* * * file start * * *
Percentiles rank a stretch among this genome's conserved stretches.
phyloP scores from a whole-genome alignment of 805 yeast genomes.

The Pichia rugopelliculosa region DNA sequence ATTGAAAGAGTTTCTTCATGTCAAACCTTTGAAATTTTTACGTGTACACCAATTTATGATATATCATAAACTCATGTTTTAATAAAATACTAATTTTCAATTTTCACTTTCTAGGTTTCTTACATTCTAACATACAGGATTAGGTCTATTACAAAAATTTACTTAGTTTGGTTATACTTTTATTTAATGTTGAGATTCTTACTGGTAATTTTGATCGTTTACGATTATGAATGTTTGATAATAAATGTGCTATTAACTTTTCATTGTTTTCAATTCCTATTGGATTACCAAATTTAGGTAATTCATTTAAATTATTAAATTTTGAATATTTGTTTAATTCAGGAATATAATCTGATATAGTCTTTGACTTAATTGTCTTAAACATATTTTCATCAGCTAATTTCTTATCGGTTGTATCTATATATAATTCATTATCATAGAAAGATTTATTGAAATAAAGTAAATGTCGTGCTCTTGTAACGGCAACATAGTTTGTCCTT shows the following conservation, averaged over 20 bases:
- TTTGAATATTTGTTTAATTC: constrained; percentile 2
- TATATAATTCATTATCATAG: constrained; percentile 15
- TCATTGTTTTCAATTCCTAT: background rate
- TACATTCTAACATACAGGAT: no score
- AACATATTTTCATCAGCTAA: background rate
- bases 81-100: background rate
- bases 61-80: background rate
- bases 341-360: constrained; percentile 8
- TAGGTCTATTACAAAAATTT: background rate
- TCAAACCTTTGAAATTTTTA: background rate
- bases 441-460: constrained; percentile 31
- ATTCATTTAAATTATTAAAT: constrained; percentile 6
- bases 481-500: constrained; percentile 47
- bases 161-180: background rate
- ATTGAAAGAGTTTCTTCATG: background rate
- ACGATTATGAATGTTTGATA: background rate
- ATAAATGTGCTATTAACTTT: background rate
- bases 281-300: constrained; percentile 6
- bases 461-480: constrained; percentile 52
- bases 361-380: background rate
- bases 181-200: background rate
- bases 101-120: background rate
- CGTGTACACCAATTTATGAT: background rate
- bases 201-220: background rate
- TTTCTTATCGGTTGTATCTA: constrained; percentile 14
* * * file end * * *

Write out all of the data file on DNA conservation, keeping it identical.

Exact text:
Percentiles rank a stretch among this genome's conserved stretches.
phyloP scores from a whole-genome alignment of 805 yeast genomes.

The Pichia rugopelliculosa region DNA sequence ATTGAAAGAGTTTCTTCATGTCAAACCTTTGAAATTTTTACGTGTACACCAATTTATGATATATCATAAACTCATGTTTTAATAAAATACTAATTTTCAATTTTCACTTTCTAGGTTTCTTACATTCTAACATACAGGATTAGGTCTATTACAAAAATTTACTTAGTTTGGTTATACTTTTATTTAATGTTGAGATTCTTACTGGTAATTTTGATCGTTTACGATTATGAATGTTTGATAATAAATGTGCTATTAACTTTTCATTGTTTTCAATTCCTATTGGATTACCAAATTTAGGTAATTCATTTAAATTATTAAATTTTGAATATTTGTTTAATTCAGGAATATAATCTGATATAGTCTTTGACTTAATTGTCTTAAACATATTTTCATCAGCTAATTTCTTATCGGTTGTATCTATATATAATTCATTATCATAGAAAGATTTATTGAAATAAAGTAAATGTCGTGCTCTTGTAACGGCAACATAGTTTGTCCTT shows the following conservation, averaged over 20 bases:
- TTTGAATATTTGTTTAATTC: constrained; percentile 2
- TATATAATTCATTATCATAG: constrained; percentile 15
- TCATTGTTTTCAATTCCTAT: background rate
- TACATTCTAACATACAGGAT: no score
- AACATATTTTCATCAGCTAA: background rate
- bases 81-100: background rate
- bases 61-80: background rate
- bases 341-360: constrained; percentile 8
- TAGGTCTATTACAAAAATTT: background rate
- TCAAACCTTTGAAATTTTTA: background rate
- bases 441-460: constrained; percentile 31
- ATTCATTTAAATTATTAAAT: constrained; percentile 6
- bases 481-500: constrained; percentile 47
- bases 161-180: background rate
- ATTGAAAGAGTTTCTTCATG: background rate
- ACGATTATGAATGTTTGATA: background rate
- ATAAATGTGCTATTAACTTT: background rate
- bases 281-300: constrained; percentile 6
- bases 461-480: constrained; percentile 52
- bases 361-380: background rate
- bases 181-200: background rate
- bases 101-120: background rate
- CGTGTACACCAATTTATGAT: background rate
- bases 201-220: background rate
- TTTCTTATCGGTTGTATCTA: constrained; percentile 14